Complete reports of the preliminary
surveys have been forwarded bj
the engineer to the state REA office
at Raleigh, where the merits of th<
proposals will be considered. Wheth
er or not there will be favorable ac
tton will then be determined.
The surveys as regard the Bamboc
and Shulls Mills sections were made
at the instance of interested citizens
while others were undertaken at tilt
request of the county agent's offic e
n.** M laawk/U
RETURNS TO CITV
Methodist Pastor Unchanged
Rev. Graham Transferred to
Dr. E. C. Widenhouac, pastor o]
the Boone Methodist Church for tin
past two years, was returned to thi
local congregation, when the appoint
ments were announced at the closing
of the Western North Carolina Con
ference in Salisbury Monday. Loca
Methodism was anxious for the for
mer -eminent minister to return, an<
the action was expected.
Rev. G. C. Graham, for the pas
four years pastor on the Wataug!
circuit, was transferred to Marioi
Mills, in the Marion District, an<
will be succeeded by Rev. J. W. Par
I leer. Rev. J. M. Greene, a former re
! sident of Boone, was given the Todi
Of interest to Boone people wa
the naming of Rev. C. H. Moser, for
mer local pastor, as presiding clde
of the Gastonia District. Dr. W. A
Stanbu-y, native of this city, and on
of the most renowned preachers ii
the Conference, was returned for
third year at West Market Strce
Rev. J. M. Downum of the Appals
chian Ctfllege faculty was amor.;
those entering the superannuate re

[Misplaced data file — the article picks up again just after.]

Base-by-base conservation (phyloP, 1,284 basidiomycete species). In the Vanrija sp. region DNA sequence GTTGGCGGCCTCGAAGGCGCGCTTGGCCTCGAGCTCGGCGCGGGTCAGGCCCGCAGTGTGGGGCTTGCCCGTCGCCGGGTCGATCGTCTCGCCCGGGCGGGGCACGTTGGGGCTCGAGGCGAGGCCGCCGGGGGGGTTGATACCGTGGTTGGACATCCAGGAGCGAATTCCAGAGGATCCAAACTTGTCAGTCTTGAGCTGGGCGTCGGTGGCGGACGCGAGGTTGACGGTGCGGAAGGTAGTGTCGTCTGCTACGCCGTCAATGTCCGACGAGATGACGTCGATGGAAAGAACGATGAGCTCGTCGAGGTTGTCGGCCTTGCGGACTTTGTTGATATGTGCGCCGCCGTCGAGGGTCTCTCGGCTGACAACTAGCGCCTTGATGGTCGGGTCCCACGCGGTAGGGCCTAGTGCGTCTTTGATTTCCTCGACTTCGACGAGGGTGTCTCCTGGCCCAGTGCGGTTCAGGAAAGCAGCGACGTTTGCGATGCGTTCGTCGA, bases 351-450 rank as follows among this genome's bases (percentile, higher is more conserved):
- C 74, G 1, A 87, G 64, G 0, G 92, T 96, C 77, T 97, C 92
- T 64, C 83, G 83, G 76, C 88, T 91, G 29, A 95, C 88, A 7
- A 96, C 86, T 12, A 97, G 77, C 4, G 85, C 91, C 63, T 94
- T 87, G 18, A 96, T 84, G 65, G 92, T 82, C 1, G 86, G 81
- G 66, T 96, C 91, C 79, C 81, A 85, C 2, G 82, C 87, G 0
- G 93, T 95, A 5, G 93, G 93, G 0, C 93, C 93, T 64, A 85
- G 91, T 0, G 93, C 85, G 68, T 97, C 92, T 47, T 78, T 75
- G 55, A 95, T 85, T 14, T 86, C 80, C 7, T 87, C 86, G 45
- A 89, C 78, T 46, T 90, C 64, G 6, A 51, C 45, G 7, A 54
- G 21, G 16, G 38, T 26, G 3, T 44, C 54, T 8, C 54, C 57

| Ljuaig 11U1C05 aiai
To Justice Brogaei
Willis James Brogden, Associat
i Justice of the Supreme Court o
: North Carolina, died at his home i
Durham late Tuesday afternooi
death following an illness coverin
Next to the youngest member c
: the court, Justice Brogden had jus
i passed his 58th birthday.
L The Supreme Court buiiding wa
' | draped Wednesday and Capital built
; j ing flags were lowered to half mas
;>as funeral plans went forward. Sen
[ices are to be held today.
i Independent Weekly Nevi
Used in Developing Sea-Going
s the State to Gulf.
- "* ' Tp^i]h
mule-drawn scrapers arc biting into
i will be a sea-going ship canal across
co with the Atlantic Ocean and thus
urricanc zone around the keys.
FUNERAL FOR MRS.
i! FARTHING IS HELD
i Weil-Known Resident of Iioone
Succumbs Sunday After a
Mrs. Addic Rivers Farthing, widow
. of the late J. Watts Farthing, and a
- well-known and esteemed resident of
. Route 1, died Sunday afternoon from
. an illness which had confined heri
; since early last spring. A complica.
tion of ailments contributed to her
demi3e. She was 78 years old.
l Funeral services were conducted
from 'he local Methodist Church at
> 2 o'clock Monday afternoon by the
- pastor, Dr. E. C. Wldenhouso, who
> was assisted in the rites by Rev. J.
- C. Canipe of the Baptist Church, and